Strontium Citrate Safety

I am interested in knowing if anyone has seen an improvement in bone density after using strontium citrate for about a year. I know a calculation has to be made for strontium to get an accurate BMD reading.

I have been taking 1200 mg highly absorbable calcium; 800 mg vitamin D; plus minerals, and some bone friendly foods like salads, vegies, fruits, fat-free milk, etc. And taking the strontium 4 hours away from the calcium, minerals, vitamins and food nutrition. I plan to have a BMD test soon and am hoping to see some improvement and I will let you know. In the meatime, I would like to know if anyone has been taking strontium long enough to see any results; or hopefully not--any problems?

I hear that many very elderly women have improved their bone density with strontium ranelate supplementation. The European studies do not indicate any harmful sides like high BP, blood clots, blood toxicity, dental caries, etc.

Strontium is sourced mainly from China where there are many impure and toxic products; and purity and cleanliness standards are mostly not regulated. I am wondering if there are affordable and trustworthy brands of strontium with optimal purity and safety?
I think Canada and France distribute pharm grade pure and refined strontium ranelate named Protelos. I have read that the FDA has not approved Protelos for fear of loss of pharm market revenue to strontium; while fronting the explanation that insufficient clinical trials have not been done; when indeed they have for years in France, Canada, and Europe.

As usual, women's health and women's diseases have been pushed to the back of the bus; so sad. Indeed, a primary health care provider told me outright that not much money or research goes into "women's" diseases like osteoporosis, arthritis, etc. Most of the money goes to heart disease, stroke, cancer and the diseases that primarily affect men. Women should be out in the street screaming and waving with their signs; and demanding equal access to quality health care; yet women remain meek and silent as lambs. Why are U.S. women not protesting the deeply engrained sexism in the U.S. medical establishment that negatively impacts the quality of their lives and their health? Will women have to move to Canada or France to save their bones?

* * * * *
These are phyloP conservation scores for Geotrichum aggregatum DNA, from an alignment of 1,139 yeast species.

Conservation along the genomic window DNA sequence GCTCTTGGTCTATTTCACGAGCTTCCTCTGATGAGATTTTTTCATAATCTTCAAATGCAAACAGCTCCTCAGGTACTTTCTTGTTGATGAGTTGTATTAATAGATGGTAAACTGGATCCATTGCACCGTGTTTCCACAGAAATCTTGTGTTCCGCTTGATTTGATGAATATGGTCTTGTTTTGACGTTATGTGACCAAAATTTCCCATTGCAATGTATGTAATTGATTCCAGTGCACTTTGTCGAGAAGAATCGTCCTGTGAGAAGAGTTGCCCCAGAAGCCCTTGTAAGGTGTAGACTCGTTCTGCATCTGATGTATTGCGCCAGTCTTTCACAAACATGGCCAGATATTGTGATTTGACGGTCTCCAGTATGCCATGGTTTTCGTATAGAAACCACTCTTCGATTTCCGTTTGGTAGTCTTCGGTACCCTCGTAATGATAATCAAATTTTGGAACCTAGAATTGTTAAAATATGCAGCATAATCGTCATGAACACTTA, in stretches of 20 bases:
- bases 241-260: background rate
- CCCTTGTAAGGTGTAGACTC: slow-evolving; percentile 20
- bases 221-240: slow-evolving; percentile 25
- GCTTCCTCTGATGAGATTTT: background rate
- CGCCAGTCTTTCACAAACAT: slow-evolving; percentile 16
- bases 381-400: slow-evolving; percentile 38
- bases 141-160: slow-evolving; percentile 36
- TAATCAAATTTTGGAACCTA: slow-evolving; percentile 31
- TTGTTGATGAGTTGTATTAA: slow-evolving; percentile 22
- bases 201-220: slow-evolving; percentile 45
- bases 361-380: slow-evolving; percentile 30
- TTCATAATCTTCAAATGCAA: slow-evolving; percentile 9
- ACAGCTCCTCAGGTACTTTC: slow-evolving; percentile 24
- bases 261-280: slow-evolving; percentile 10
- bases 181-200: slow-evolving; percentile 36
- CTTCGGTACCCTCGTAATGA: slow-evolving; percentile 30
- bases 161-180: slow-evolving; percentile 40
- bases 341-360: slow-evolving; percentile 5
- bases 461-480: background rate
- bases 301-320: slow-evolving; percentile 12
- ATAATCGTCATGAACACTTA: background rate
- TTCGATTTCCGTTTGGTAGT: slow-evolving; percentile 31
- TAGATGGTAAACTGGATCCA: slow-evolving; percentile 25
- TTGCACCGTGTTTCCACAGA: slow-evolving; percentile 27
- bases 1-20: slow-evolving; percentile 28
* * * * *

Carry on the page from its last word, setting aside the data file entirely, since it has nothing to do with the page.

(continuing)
Merl73

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Hey Merl,

Let's be careful on the sexism there ;~)

I have actually pondered what seems like reverse gender discrimination when it comes to OP. However, as a guy, it would be really tough to insult me <grin>. Virtually everything I read on OP is written for the fairer sex, but of course with good reason. I suppose it does me some good to be in a minority situation for a change.

I agree however, that more could be done. I'm just not sure about waving signs on the street, especially with 80% of my accomplices being ladies.